Dover’s RNLI lifeboat was launched at 0130 on Sunday morning following reports that a liferaft had been spotted drifting approximately 10 miles out in the channel near the Varne Light vessel.
Dover Lifeboat “City Of London II” left her berth with a crew of seven led by 2nd Coxswain James Clapham in winds of 25 knots and moderate sea conditions. On arrival at the scene the liferaft was quickly spotted and it was established that it was empty. Dover Coastguard confirmed that a ship had lost a liferaft overboard the previous evening in the stormy conditions.The liferaft was taken in tow by the lifeboat which then proceeded back to Dover. The lifeboat was back alongside at 0500.
Dover’s RNLI lifeboat was launched late on Friday evening after white flashing lights were spotted by the P&O ferry the Spirit Of Britain about a mile off the Port Of Dover’s eastern entrance.
Dover Lifeboat “City Of London II” left her berth at 2330 with a crew of seven led by Deputy 2nd Coxswain Lee Riddell in winds of 50 knots and rough sea conditions. Dover Coastguard also launched the all weather lifeboat from Ramsgate and a RAF search and rescue helicopter. A large area in and around the Goodwin Sands was searched by the lifeboats with nothing found. Dover Coastguard subsequently received a message from the motor vessel Hatherly that in the atrocious sea conditions they had lost overboard a six person liferaft and it was confirmed that that was the source of the lights. The search was then stood down with Dover Lifeboat arriving back at her berth at 0330
Dover Lifeboat Deputy 2nd Coxswain, Lee Riddell said “Thankfully this job turned out to be a false alarm but the volunteer crew performed brilliantly in awful and uncomfortable conditions.”
Dover’s RNLI lifeboat was launched on service for the first time this year on Saturday morning after a Liberian-registered cargo ship, heading towards Genoa in Italy, passed between a tug and a smaller vessel it was towing, causing serious damage
The Dungeness lifeboat was initially sent to the scene, but was replaced by the Dover’s RNLI Severn class lifeboat, the City Of London II and the Galatea, a Trinity House vessel.Dover Lifeboat left the port shortly before midday with a volunteer crew of seven and rendezvoused with the casualty vessels just before 1400. The cargo ship continued down the coast and anchored off the Sussex port of Newhaven.
Due to the crew of the tug suffering from tiredness, the tow of the damaged vessel was taken up by the Galatea with Dover Lifeboat providing an escort and the long, slow passage back to Dover was started. The vessels eventually arrived back in Dover shortly before 2300 on Saturday evening with the lifeboat and its crew having been at sea for almost 12 hours.
Lifeboat Operations Manager at Dover, Roy Couzens said “This was a long arduous service for our volunteer crew which thankfully resulted in no-one being injured.”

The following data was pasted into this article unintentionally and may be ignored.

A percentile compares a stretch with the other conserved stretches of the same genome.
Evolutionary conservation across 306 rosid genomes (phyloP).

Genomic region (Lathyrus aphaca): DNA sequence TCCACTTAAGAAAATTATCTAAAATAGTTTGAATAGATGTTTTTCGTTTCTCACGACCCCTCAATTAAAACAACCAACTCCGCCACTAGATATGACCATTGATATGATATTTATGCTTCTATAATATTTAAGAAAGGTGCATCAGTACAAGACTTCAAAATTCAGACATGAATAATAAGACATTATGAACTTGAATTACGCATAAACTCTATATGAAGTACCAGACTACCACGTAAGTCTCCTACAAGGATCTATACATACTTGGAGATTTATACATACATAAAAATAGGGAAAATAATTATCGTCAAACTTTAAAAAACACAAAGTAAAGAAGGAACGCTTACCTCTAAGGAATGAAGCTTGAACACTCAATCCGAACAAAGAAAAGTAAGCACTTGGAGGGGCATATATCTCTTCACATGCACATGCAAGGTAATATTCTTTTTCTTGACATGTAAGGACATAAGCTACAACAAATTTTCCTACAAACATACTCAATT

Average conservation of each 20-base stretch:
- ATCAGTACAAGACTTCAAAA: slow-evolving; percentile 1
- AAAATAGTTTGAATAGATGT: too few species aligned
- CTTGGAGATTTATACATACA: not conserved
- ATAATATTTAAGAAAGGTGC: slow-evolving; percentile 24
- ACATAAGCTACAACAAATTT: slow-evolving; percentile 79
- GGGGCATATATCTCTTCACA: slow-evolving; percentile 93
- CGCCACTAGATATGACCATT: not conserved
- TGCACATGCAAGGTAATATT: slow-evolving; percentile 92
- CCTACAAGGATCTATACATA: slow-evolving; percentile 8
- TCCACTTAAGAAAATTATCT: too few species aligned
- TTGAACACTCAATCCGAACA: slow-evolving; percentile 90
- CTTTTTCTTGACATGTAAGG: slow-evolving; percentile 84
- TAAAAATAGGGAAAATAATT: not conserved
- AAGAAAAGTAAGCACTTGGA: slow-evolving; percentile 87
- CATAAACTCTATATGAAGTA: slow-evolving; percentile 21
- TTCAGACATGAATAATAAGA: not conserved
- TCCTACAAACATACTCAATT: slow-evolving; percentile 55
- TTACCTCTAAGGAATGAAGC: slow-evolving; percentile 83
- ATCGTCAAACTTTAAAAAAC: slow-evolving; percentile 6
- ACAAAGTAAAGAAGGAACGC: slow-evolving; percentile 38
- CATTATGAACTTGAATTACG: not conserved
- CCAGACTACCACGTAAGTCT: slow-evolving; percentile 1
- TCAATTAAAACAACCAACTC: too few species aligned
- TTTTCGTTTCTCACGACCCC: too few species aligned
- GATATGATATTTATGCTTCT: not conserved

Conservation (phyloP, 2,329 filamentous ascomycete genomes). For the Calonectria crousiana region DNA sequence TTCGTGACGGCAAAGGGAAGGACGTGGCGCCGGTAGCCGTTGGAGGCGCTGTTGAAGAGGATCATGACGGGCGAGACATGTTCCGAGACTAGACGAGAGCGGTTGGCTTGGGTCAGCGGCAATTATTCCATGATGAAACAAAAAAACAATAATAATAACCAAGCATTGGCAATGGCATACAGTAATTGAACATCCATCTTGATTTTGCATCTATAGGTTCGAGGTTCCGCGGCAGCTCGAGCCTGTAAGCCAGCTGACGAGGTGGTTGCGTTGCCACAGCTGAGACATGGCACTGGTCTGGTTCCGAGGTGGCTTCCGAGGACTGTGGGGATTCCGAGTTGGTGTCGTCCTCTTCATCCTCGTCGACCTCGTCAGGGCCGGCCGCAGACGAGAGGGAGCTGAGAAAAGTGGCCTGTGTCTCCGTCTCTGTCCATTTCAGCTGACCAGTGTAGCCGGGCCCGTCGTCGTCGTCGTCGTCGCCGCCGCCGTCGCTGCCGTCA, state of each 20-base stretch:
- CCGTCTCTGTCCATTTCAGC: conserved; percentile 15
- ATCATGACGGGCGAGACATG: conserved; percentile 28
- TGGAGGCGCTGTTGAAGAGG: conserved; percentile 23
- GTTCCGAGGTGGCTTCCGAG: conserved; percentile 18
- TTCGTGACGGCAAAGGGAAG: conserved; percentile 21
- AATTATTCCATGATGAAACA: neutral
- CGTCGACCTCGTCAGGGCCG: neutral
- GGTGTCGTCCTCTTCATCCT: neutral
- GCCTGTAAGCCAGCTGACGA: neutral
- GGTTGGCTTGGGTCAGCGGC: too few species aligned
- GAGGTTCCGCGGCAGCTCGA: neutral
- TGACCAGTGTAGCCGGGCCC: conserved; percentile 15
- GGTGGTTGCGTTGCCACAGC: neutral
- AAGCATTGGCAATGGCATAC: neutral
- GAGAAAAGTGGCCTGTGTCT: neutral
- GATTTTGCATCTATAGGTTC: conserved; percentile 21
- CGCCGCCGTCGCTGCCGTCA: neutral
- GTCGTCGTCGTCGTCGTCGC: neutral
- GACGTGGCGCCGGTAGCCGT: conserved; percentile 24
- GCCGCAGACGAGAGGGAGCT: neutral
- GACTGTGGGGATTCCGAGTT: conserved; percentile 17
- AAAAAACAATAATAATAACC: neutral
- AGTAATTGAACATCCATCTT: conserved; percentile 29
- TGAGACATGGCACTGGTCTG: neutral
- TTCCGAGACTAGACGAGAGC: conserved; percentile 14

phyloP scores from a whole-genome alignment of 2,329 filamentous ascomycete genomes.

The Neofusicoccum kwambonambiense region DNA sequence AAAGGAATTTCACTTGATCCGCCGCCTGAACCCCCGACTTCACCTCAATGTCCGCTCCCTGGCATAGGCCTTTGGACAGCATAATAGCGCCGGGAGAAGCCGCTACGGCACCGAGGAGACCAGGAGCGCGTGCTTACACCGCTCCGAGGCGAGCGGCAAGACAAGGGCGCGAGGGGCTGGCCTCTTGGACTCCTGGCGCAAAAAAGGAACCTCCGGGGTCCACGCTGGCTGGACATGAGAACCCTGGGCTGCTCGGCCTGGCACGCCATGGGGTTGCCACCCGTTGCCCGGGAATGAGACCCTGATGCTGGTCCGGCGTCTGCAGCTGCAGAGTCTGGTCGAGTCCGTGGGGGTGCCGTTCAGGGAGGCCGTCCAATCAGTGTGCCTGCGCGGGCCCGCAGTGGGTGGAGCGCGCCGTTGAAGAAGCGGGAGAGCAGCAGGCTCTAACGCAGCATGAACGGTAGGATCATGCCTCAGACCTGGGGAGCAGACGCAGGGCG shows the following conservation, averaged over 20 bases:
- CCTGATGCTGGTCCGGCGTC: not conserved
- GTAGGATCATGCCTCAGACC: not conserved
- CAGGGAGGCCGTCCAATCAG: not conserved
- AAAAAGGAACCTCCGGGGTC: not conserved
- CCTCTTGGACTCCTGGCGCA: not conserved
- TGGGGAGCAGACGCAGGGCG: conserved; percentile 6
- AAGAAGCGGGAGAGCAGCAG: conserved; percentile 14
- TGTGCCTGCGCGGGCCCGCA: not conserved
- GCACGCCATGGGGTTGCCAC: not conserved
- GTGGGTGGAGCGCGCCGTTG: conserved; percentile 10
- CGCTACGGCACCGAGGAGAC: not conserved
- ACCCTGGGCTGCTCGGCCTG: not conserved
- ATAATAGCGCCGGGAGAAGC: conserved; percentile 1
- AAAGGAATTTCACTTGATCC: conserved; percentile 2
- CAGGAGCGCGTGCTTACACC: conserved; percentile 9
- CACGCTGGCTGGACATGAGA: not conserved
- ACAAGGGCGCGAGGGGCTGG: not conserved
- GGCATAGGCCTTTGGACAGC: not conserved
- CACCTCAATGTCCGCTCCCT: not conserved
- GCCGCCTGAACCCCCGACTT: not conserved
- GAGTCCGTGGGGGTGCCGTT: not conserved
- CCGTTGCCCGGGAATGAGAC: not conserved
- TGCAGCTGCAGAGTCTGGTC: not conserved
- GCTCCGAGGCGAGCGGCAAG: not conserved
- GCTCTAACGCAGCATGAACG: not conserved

The volunteer crew of Dover’s RNLI lifeboat were kept busy over the festive period with two service calls in contrasting conditions.
Dover Lifeboat “City Of London II” firstly left her berth at 1610 on Christmas Eve following a request from Dover Coastguard to investigate a liferaft that was adrift approximately 10 miles of the port, that had been spotted by the P&O ferry Spirit of Britain and which was standing by. In rough sea conditions the liferaft was recovered by the lifeboat and found to be empty. The lifeboat then returned to the port and the liferaft was handed over to the Coastguard. Continue reading
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RNLI lifeboats and lifeguards were kept busy this summer, with the charity’s lifeboats launching 4,300 times – the most in 24 years – and lifeguards attending 14,814 incidents.
Whilst most were enjoying the prolonged sunshine and the hottest summer for seven years* on the beaches and around the coast, RNLI lifeboat crews and lifeguards were out helping those in trouble in British and Irish waters.
The busiest lifeboat station over the summer period (1 June to 31 August) was Tower on the River Thames which was called out 176 times. The busiest coastal station, and second busiest station overall, was Southend on Sea which launched 104 times. The most common cause for call out was water craft with machinery failure.
George Rawlinson, RNLI Operations Director said: ‘With more people flocking to the coast over the summer months RNLI volunteer lifeboat crews and lifeguards have been very busy keeping people safe. The commitment shown by our lifesavers never fails to impress me, and once again they have shown true dedication to saving lives at sea.’
Volunteer lifeboat crew have been involved in a number of dramatic rescues this summer.
The volunteer crew of Dover’s RNLI Lifeboat were pleased to welcome many supporters during their annual open day which was held on Saturday 3rd August. The event was opened by the Dover Sea Cadet band and was attended by the Mayor of Dover, Ronnie Philpotts.
Visitors to the lifeboat station, which is situated on Crosswall Quay were able to meet the crew and were given guided tours of the town’s Severn class lifeboat the City Of London II.
Dover’s Lifeboat Operations Manager, Roy Couzens said that the day had been huge success and that it was so good to welcome the many supporters of the Royal National Lifeboat Institution to the station and let them see where the money they put in collection boxes was being used to save lives at sea.
Dover Lifeboat volunteer crew members are used to battling the elements on the water but this week they go to War and Peace on dry land.
Thanks to the organisers of this week’s War & Peace Revival taking place at the Folkestone Racecourse, Dover’s RNLI crew & collectors will have full access to the site to meet visitors to the event, accept donations and to raise the profile of the Royal National Lifeboat Institution. Continue reading